Diamond in the Rough
By Matt Tyrnauer
From hawking his wares on the sidewalks of SoHo to showing them at the Whitney Biennial, the sculptor Alma Allen has taken the road less traveled to art world stardom.
Alma Allen sees his life as having been defined by a series of risks. His sprawling desert compound in Joshua Tree, Calif., where the 43-year-old self-taught artist creates sculptures fashioned of marble, wood and bronze, is evidence that those risks have started to yield great rewards. Allen’s studio and house, which he designed and built himself, have, over the past few years, become a pilgrimage destination for loyal collectors, who include art world sophisticates like the hotelier Peter Morton, the philanthropist Beth Rudin DeWoody and the artist Jack Pierson. His cultish followers often show up in person, buying pieces out of Allen’s living room, because, until recently, he was not even represented by a gallery, and had, with few exceptions, never even formally exhibited his work.
“My sculpture has always existed in private,” Allen says, “because it didn’t really fit into any category. My carving was very small, from stone fragments or salvaged wood. It was very rough and primitive. I was self-taught. It wasn’t really outsider art because that is really the art of the insane. I sort of defied categories, and now I am a little nervous about ceasing to be a ‘private’ artist, because I have never even been criticized or reviewed.”
The quiet, covert phase of Allen’s career came to a boisterous end last month when three of his larger pieces — sensuous biomorphic forms, one made of white Colorado Yule marble, one of black marble and one carved from a half-ton walnut-wood burl — went on display at the Whitney Biennial. Michelle Grabner, the Biennial co-curator who selected Allen for the show, views his work as “an offspring of Brancusi and early-20th-century abstraction,” which she feels embodies Allen’s imagination while underscoring physical properties of the materials he carves. Allen says that he is simply an inveterate — even compulsive — chipper and chiseler, who prefers his unconscious creations to his conscious ones. “I have a habit of doing meditative handwork, just sitting and filing away at stone for hours,” he tells me, while sitting in his Schindleresque living room, fiddling with a block of green modeling clay, first forming a leaf, then a tiny bowl, then a little tree. “Most of my work is not abstract, but I don’t title my work because I don’t want people to think of me when they see it. I kind of prefer to be hidden. I don’t know why. It’s probably because I’m shy and uncomfortable around people. I don’t have regular art impulses that are explainable in ‘art terms,’ and I am basically making the same work as I made as a child. I don’t know if I would be making the shapes I’m making now if I hadn’t seen Brancusi, but I think it’s basically the same.”
According to Roman Alonso, a partner in the L.A. design studio Commune, which has commissioned sculpture and furniture from Allen for clients such as Katy Perry and the Ace hotels, “Alma, up until now, has been content to work off the radar as well as off the grid. His rise in the art world has been anything but plotted out. He’s a true self-creation, an intuitive player, living by his wits and, at times, by the skin of his teeth.”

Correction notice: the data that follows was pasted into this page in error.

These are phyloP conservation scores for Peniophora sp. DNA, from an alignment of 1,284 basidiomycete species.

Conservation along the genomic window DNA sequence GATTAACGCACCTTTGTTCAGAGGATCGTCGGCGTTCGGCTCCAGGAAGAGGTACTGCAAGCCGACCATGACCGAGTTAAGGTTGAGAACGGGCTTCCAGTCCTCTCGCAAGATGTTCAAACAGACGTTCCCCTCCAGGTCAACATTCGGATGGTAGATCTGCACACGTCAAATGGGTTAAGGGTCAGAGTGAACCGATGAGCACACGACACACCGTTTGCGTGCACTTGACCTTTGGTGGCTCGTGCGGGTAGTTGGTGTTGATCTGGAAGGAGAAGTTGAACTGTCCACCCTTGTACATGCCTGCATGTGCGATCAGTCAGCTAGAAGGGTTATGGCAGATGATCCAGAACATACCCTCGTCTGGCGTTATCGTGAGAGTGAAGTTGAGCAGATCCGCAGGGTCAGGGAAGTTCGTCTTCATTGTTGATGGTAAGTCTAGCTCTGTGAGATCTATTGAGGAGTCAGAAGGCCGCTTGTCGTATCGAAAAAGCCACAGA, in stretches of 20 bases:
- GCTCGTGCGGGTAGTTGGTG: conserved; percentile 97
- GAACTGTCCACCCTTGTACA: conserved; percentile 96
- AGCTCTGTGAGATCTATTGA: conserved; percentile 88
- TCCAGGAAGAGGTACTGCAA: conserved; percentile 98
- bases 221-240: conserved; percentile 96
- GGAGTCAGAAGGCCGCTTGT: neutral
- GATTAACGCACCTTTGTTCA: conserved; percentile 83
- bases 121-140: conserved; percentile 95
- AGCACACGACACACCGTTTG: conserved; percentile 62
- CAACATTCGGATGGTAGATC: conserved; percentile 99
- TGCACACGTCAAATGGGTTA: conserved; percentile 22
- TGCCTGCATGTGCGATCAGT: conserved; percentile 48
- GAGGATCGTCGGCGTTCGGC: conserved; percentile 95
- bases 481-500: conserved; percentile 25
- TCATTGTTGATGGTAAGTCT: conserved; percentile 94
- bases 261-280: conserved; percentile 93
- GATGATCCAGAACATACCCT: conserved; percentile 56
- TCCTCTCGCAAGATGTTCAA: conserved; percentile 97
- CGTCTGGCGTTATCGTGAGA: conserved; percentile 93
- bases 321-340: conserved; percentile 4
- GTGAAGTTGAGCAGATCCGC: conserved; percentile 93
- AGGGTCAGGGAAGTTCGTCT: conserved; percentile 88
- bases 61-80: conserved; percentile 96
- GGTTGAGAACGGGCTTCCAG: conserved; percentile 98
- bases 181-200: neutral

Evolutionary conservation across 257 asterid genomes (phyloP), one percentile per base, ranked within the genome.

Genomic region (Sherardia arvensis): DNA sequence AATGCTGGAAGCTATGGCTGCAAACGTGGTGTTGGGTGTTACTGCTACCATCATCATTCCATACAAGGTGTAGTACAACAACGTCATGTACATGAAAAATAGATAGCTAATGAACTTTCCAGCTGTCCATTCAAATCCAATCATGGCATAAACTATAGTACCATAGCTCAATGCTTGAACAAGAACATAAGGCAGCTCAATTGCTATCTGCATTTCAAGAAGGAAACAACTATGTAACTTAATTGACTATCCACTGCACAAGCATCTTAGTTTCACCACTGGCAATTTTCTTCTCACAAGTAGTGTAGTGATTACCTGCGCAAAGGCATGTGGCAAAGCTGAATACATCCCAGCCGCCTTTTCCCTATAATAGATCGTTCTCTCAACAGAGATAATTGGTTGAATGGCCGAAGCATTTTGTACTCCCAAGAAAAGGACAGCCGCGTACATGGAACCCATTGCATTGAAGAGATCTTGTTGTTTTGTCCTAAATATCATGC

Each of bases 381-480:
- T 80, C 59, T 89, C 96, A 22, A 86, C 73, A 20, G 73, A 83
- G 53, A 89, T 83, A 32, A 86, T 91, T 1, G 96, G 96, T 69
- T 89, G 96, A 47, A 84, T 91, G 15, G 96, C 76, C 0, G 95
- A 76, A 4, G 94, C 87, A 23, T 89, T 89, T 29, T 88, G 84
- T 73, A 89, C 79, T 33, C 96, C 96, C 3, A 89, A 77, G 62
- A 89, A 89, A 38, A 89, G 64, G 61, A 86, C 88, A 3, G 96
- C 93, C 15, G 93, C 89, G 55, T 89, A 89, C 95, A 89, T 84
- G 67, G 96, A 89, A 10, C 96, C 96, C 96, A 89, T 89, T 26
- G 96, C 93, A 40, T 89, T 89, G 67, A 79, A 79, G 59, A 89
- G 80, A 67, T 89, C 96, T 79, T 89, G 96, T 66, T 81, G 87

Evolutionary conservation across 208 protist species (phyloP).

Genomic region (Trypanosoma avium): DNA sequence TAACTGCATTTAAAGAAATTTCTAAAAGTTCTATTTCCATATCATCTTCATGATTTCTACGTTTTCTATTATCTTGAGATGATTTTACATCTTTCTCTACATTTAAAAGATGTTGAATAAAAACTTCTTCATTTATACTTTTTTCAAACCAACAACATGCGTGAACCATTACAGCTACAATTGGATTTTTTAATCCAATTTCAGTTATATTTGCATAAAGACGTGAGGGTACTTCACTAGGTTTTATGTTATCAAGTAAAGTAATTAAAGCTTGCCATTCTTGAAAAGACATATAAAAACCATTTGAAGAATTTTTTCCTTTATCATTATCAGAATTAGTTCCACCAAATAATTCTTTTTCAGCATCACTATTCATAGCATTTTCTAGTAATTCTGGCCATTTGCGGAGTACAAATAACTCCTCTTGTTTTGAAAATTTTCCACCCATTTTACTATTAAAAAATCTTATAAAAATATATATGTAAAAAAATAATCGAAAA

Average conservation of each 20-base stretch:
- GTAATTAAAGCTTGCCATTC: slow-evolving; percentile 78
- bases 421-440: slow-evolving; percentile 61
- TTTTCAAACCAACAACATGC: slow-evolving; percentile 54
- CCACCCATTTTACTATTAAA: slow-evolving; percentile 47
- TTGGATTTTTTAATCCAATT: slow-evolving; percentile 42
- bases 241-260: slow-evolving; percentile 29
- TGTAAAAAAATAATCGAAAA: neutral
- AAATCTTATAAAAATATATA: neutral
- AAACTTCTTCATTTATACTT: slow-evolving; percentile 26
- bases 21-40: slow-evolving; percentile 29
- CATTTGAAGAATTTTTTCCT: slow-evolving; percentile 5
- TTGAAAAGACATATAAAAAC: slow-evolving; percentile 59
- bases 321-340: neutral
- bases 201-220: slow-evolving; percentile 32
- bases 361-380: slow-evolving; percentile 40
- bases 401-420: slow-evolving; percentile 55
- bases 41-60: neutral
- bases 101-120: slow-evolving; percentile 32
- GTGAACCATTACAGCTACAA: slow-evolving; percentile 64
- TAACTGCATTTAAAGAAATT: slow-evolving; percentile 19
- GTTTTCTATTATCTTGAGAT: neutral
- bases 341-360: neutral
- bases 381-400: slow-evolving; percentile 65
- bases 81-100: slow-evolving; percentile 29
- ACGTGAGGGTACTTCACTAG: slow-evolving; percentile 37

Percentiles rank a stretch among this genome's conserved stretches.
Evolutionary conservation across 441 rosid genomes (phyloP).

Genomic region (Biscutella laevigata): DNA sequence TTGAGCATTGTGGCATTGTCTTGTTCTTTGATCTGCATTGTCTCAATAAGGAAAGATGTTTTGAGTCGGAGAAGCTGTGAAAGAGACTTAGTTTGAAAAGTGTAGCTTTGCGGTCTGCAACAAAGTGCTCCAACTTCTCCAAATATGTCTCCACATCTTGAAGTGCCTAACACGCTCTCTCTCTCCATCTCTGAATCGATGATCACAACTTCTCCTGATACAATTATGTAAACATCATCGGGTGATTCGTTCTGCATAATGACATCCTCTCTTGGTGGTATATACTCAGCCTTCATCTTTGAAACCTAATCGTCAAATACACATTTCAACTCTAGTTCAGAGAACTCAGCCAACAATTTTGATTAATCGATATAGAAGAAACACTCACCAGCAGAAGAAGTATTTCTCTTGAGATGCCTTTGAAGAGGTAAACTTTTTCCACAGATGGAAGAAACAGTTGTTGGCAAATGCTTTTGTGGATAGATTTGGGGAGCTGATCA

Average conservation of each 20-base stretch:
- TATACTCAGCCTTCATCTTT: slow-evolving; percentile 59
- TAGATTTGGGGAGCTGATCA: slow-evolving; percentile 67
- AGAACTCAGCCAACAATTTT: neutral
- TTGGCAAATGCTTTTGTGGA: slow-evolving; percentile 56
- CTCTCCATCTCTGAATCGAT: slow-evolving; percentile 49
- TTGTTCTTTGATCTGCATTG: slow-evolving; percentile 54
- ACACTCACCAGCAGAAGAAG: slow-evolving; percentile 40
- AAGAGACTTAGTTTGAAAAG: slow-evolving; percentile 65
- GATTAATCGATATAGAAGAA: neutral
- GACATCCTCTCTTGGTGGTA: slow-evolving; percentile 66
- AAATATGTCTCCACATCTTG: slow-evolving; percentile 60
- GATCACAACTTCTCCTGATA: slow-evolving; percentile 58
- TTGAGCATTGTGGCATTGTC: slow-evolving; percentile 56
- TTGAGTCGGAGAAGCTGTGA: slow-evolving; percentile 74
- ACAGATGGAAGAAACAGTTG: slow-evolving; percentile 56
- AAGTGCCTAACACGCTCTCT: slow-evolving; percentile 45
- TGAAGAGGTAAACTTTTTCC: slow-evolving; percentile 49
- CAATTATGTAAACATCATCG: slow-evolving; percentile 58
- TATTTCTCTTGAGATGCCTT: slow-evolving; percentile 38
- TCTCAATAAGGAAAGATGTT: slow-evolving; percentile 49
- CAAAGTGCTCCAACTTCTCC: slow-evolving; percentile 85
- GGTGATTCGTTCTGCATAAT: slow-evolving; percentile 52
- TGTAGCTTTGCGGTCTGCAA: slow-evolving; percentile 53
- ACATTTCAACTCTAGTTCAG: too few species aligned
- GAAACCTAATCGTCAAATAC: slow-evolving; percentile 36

The first and easily the most daring risk of Allen’s life was when he ran away from his large Mormon family in Heber City, Utah. A towheaded skateboarding rebel — one of 11 children — Allen was, at times, sent away to live with an aunt, and became increasingly antisocial. “At 14 or 15 I used to go into the hills a lot, where there were Indian caves with carvings and abandoned mines. I used to fantasize these people” — the Indians and the miners — “were still out there, still around. You still find Indian petroglyphs in that area, and that was the first inspiration for what I do. I loved finding these objects, and I used to use a pocketknife to carve little sculptures in the caves, thinking that the people who made the petroglyphs would find them. I still do that. I make things and leave them places.”
When he turned 16, Allen fled to Salt Lake City and bussed tables and worked construction. “At the time I didn’t think of myself as a runaway. I just left,” he says. “I was a normal person, but when you are surrounded by people who believe such a crazy thing there’s no place for you in their lives.”
In 1986, Allen met Nancy Pearce, who spotted him in a group of skateboarders. “Alma had a broken leg. He was a very cute guy with long blond hair,” Pearce says. “And, because of the leg he was moving slowly, so I could catch up and talk with him.” Allen and Pearce, who have a 4-year-old daughter, became a couple, and though that aspect of their relationship recently came to an end, they continue to be business partners.
“The way Alma went about his work was sort of like the mentality of a skater-punk artist,” Pearce says. “There has always been a cult following of people who were attracted to these little fetishlike carvings he did,” she adds. “Hewing things out of wood and stone is absolutely an extension of Alma. He was doing it without giving much thought to it ever since I met him.”
In 1993, Allen moved to New York City. After a few months he was hit by a bus while biking. His injuries were severe. “I had no insurance. I didn’t have any family, and when I got out of the hospital I couldn’t walk,” he recalls. “I was on crutches for about three months, and down to my last $20. I had to sell most of my stuff to pay back-rent” — for the time he spent hospitalized. Unable to afford food, he says, “a Dominican deli, where I used to go to buy beans and bread, took pity on me and let me open an account.”
“It was out of pure desperation,” Allen says, that he lugged an antique ironing board from his apartment to Prince Street in SoHo and arranged about 10 hand-carved objects on top of it. “I was just trying to get $20 to eat and enough to get back to work,” he recalls. “I had the ironing board as a console table in my apartment in Williamsburg, and I could take it on the subway.” It was, it turned out, a fortuitous spot — a few feet away from the now-defunct Jerry’s restaurant, which was frequented by SoHo art gallerists.